The map gathered by considering all IP traffic clearly shows four /8 blocks (one RIR-allocated, three legacy) substantially in use until we filter out these types of likely non-legitimate traffic. The three blocks in the legacy space see unusually high ICMP (scan) traffic, and filtering out non-TCP traffic turns them completely off. Further filtering out traffic not carrying TCP data packets turns off the fourth block, consistent with scanning behavior across a significant contiguous portion of IPv4 space. We also filter out such traffic 'noise' within blocks, though it is harder to see the difference in the heatmap for blocks with considerable legitimate traffic levels. Interestingly, the fully utilized ("hot") /24s marked in red in Figure 2 turn out to send little actual TCP data traffic -- they go from red to blue or green when filtering out all non-TCP-data traffic -- suggesting they were hot because they were the target of a DoS attack during the trace interval.
|Figure 3: Overall heatmap of both Chicago-Seattle and Los Angeles-San Jose links
(slideshow cycles through three views).
We emphasize that the absence of traffic activity on this map may not mean much: one trace on one link can hardly be argued as representative of all Internet traffic, and existence of traffic on a few links is not the most satisfying definition of "address in use" anyway. But for macroscopic questions like "Is legacy address space being used on the Internet approximately the same way that RIR-allocated address space is being used?" which can inform policy discussions, we find insight even in this small a data sample.
The "Internet Assigned Numbers Authority"  (IANA) is responsible for the allocation of IP addresses to regional address registries (RIRs), who then allocate them to organizations who need them, either Local or National Internet Address Registries (LIRs and NIRs) for further suballocation, or directly to Internet Service Providers and end sites participating in the global BGP routing system. The five global RIRs are: ARIN for North America and parts of the Caribbean, RIPE NCC for Europe, the Middle East and Central Asia, APNIC for Asia and the Pacific region, LACNIC for Latin America and parts of the Caribbean region, and AFRINIC for Africa. IANA maintains a table of allocations of IPv4 8-bit prefixes  using four categories:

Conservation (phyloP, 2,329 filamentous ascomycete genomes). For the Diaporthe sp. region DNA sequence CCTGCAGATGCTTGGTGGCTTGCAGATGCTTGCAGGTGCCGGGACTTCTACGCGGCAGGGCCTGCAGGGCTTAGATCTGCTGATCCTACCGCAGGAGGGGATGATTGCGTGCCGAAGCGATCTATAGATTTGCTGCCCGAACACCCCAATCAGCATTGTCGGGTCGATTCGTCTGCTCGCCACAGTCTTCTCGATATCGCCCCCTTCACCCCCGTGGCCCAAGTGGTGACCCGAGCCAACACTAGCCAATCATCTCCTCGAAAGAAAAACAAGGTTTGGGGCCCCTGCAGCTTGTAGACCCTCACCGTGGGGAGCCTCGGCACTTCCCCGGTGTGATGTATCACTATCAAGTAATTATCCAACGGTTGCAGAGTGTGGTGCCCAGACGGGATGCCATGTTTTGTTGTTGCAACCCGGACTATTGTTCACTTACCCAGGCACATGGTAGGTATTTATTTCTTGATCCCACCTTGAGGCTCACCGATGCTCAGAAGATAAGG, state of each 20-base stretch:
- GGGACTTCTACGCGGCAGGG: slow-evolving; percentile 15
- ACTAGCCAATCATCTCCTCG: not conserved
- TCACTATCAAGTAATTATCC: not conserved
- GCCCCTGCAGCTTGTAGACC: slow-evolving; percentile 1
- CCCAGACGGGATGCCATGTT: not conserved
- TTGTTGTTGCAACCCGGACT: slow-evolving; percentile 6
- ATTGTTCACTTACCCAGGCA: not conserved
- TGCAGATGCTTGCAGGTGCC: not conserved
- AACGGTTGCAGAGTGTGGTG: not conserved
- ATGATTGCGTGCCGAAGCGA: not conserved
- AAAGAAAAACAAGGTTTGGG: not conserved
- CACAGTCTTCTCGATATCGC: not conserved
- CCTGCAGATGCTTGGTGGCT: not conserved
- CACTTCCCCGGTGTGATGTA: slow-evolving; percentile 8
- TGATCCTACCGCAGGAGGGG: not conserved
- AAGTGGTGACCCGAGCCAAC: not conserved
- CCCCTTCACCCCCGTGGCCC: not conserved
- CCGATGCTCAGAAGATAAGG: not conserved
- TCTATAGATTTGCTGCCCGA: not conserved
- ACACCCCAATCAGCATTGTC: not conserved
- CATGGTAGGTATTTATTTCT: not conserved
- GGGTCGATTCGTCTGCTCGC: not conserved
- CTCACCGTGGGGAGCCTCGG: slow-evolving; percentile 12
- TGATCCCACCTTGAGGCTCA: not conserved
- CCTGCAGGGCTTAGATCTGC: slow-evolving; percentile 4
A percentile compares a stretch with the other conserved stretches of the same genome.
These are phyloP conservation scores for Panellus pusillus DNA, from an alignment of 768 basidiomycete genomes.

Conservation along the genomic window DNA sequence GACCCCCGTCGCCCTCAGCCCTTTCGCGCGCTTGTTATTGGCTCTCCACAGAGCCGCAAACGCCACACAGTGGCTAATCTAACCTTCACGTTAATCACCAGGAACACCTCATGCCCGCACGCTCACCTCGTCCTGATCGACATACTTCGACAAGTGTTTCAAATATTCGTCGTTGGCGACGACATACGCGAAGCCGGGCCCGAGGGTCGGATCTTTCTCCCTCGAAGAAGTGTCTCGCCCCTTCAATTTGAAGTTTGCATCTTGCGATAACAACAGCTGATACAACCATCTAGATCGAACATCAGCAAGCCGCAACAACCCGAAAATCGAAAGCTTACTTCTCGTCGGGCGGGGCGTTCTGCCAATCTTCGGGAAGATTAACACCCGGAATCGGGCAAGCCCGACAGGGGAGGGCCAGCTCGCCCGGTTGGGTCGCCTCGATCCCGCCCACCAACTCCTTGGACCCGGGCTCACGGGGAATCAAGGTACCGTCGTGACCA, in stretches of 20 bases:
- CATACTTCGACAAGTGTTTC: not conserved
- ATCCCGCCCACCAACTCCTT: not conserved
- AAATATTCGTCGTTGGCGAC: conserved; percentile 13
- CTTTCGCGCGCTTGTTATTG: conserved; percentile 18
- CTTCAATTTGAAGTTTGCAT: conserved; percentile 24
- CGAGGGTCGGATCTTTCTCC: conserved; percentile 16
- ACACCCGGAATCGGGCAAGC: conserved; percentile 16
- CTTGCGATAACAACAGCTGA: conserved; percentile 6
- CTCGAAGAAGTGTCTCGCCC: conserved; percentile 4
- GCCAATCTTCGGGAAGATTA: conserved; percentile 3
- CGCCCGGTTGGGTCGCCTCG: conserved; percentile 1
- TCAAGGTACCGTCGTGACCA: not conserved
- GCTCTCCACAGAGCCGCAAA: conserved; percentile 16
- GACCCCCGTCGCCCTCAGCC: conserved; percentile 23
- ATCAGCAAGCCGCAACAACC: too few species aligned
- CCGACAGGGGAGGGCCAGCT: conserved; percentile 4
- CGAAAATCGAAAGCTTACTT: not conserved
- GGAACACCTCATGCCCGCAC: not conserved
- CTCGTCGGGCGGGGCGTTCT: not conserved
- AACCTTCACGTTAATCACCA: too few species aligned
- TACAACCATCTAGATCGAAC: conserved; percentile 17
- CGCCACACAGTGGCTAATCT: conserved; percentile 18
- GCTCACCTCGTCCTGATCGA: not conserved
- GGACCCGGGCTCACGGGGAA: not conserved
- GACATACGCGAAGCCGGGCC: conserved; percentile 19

|allocated||Allocated by the RIRs (under a standard RSA)|
|reserved||Reserved address space (RFC1918, multicast etc.)|
|unallocated||The free pool of IPv4 addresses|
|legacy||IPv4 address space given out before RIRs, and not under an RSA|
The Legacy space can be split into three subsets:
Legacy RSA: (5.4%)
Address blocks that are covered either by a standard RSA or specific legacy RSA. These are labeled
leg_rsa. We only have data from ARIN for this class of legacy address space.
Legacy space not under RSA, but administered by an RIR: (54.3%)
These blocks are labeled
Legacy space not under RSA and not administered by an RIR: (40.3%)
These blocks are labeled
To the best of our knowledge, administered by doesn't mean an address block is under an RSA with an RIR.
We first extracted IP addresses seen in 1 hour of traffic on both directions of a tier1 ISP backbone link between Chicago and Seattle (sample taken April 2008) and of a backbone link between Los Angeles and San Jose (sample taken July 2008). On the Chicago-Seattle link we observe 923,896 /24 networks with at least 1 IP address in use; on the Los Angeles-San Jose link we observe 1,137,559 /24 networks. The unique number of /24 networks that we see on those links is roughly 11% of the total number of /24 networks of the whole IPv4 space.
-  http://www.iana.org/
-  http://www.iana.org/assignments/ipv4-address-space/
-  http://en.wikipedia.org/wiki/Hilbert_curve/